Pearson Dogwood development plan. The 25-acre site is between 57th & 59th Avenues and between Heather & Cambie Streets, Onni is the developer. Image: CoV 2017
[Update: This Public Hearing went from 6 pm to about 10 pm. After presentations, about 17 speakers addressed council, some by video link. The final Council discussion and vote/decision will be on Tuesday, July 25, 2017 starting 2 pm as “unfinished business. See the Public Hearing link for documents and video. We have added more material and references. It is rather surprising that NO MEDIA have covered the public hearing, other than one generic article in the Georgia Straight a week before the public hearing. For such a huge project, this Public Hearing has been far below the radar of media and public attention.]
This is a huge project on the Pearson Dogwood lands, bordered by 57th and 59th Avenues, Heather and Cambie Streets. It is proposed by IBI Group Inc. on behalf of Onni Pearson Dogwood Holdings Corp. (of the Onni Group).
By the numbers: 25 acres, nearly 2.7 million square feet for 2,700 residential units (including market-rate condos, “affordable housing,” and supportive housing), child care, an adult day center, a 2.5 acre park, a one-acre urban farm, commercial space, health facilities, and more. More than 10 buildings, max to 28 storeys high. We make a very rough estimate that the total project could be worth five to ten billion dollars* on what was formerly public land.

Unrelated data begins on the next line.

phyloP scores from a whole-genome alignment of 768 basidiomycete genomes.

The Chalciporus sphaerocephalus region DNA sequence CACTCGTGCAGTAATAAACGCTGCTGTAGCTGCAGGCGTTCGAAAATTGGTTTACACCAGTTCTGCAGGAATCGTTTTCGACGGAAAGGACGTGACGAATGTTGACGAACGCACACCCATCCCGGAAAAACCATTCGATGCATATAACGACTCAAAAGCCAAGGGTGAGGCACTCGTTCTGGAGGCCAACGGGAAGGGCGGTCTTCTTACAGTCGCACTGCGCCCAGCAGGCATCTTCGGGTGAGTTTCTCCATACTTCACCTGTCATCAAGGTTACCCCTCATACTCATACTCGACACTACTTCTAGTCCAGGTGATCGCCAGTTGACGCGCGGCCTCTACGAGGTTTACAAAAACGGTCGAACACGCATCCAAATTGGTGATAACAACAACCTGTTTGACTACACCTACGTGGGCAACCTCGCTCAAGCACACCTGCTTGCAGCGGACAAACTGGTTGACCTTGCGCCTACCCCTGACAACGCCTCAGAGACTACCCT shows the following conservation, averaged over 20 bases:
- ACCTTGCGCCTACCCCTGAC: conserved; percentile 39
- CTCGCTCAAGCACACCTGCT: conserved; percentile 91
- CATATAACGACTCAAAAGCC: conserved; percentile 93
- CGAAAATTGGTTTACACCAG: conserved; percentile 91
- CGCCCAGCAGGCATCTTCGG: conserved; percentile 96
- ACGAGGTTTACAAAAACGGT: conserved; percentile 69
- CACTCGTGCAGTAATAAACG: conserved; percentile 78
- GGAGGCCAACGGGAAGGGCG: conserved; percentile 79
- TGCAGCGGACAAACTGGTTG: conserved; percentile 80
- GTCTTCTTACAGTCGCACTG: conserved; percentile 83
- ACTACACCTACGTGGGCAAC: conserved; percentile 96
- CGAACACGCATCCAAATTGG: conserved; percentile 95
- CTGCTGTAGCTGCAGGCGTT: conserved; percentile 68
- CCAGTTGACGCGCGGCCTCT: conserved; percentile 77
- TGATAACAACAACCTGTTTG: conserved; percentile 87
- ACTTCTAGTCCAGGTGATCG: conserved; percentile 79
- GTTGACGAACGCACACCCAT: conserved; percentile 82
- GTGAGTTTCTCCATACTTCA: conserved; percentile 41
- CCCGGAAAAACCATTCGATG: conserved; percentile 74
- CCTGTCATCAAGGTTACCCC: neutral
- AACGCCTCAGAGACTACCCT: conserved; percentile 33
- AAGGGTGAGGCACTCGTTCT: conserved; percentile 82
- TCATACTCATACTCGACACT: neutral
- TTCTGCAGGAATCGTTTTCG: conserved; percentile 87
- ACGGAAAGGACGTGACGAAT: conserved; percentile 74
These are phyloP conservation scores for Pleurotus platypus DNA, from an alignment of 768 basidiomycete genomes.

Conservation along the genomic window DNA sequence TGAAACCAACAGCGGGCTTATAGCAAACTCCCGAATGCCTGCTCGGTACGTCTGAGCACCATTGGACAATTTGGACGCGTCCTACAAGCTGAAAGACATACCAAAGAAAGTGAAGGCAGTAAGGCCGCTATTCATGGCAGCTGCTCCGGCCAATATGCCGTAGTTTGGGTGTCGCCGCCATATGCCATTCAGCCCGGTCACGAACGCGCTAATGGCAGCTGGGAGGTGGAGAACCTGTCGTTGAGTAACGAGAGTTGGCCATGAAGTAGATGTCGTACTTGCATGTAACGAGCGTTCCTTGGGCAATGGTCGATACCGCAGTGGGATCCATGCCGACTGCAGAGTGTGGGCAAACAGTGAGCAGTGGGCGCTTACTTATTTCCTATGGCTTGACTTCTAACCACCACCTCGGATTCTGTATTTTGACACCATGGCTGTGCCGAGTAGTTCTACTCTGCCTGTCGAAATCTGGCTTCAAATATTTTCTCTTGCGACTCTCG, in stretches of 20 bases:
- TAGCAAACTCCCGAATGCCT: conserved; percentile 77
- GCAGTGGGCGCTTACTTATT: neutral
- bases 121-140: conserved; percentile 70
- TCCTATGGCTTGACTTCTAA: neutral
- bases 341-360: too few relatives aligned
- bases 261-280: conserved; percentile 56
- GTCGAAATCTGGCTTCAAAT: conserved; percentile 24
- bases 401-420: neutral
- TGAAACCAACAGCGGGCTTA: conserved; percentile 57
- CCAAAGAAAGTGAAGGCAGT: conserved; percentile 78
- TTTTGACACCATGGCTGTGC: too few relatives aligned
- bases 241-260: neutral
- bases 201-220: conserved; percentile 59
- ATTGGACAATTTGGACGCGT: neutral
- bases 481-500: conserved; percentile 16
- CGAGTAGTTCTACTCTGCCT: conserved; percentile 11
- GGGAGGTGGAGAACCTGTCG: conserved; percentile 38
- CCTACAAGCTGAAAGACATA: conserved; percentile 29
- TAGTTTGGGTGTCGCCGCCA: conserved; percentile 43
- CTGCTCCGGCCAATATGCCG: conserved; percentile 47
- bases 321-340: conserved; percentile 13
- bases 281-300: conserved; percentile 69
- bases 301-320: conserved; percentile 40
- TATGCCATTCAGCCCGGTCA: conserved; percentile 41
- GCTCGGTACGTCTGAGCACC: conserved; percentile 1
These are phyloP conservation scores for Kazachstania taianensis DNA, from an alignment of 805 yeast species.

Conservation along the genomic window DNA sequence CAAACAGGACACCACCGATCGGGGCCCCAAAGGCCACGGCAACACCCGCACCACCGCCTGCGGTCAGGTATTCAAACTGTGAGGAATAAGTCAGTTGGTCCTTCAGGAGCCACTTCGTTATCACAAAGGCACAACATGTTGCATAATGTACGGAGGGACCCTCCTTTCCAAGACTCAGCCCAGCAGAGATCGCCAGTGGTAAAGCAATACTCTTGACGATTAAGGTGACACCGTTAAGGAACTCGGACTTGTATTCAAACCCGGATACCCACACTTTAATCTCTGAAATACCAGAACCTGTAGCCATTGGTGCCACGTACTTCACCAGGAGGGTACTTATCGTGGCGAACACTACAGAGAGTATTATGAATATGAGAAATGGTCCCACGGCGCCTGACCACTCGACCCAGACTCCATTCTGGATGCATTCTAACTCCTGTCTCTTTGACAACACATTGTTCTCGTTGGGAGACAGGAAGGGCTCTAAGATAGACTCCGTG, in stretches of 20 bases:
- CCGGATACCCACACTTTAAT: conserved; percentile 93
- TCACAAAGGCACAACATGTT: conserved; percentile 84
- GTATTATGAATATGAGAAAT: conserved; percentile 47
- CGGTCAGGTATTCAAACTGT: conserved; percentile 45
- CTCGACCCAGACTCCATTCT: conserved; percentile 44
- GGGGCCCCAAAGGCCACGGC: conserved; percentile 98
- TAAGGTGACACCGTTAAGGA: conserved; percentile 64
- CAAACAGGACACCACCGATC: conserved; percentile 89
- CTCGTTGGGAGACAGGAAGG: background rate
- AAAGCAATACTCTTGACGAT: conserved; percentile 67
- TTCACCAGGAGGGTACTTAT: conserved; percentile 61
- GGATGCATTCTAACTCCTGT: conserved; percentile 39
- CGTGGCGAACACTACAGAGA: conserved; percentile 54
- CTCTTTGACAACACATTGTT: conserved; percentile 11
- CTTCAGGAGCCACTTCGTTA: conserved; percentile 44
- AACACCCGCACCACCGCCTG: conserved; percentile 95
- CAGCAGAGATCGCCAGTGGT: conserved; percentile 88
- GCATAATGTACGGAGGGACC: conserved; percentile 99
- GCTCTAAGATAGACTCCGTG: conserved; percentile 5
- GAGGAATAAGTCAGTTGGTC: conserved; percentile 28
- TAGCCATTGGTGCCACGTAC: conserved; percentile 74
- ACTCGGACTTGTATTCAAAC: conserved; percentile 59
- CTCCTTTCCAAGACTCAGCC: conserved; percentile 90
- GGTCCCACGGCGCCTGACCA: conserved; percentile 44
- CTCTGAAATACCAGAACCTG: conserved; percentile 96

Vancouver City Hall
6 pm, Thursday, July 20, 2017
Official documents and information:
Official rezoning information
The City of Vancouver has received a rezoning application for the Pearson Dogwood site at 500-650 West 57th Avenue. The proposal is to rezone and develop this 25 acre site from RT-2 (Two-Family Dwelling) District to CD-1 (Comprehensive Development) District based on the Council-approved Pearson Dogwood Policy Statement, for the purpose of developing a mixed-use development. The development will include:
- approximately 2,700 residential units totalling 250,619 sq. m (2,697,732 sq. ft.), including 361 turnkey social housing units and land available to construct 179 social housing units;
- approximately 114 Pearson supportive units totalling 8,430 sq. m (90,744 sq. ft.);
- 12,196 sq. m (131,281 sq. ft.) of commercial space;
- 19,835 sq. m (213,514 sq. ft.) of health related facilities including a community health centre and complex residential care facility;
- a 69-space childcare;
- a new adult day centre;
- a new therapy pool;
- a 2.5 acre public park;
- a 1 acre urban farm;
- a height of 91.0 metres (299 feet); and
- a floor space ratio (FSR) of 2.83.
According to the Georgia Straight, construction is proposed in phases to begin in 2018. “Phase one would be complete with the first residents moving in in 2021 or 2022. Phase two would begin in 2021. The third and final phase of construction would begin in 2024.”
The Georgia Straight (Travis Lupick) summarized a June 2017 city staff report, saying the project would consist of 2046 market-rate condos, 540 affordable-housing units, and 114 supportive-housing units. Residential buildings proposed for the site would number more than 10, the tallest of which could not exceed 28 storeys. The development replace aging facilities, with a new health complex operated by Vancouver Coastal Health.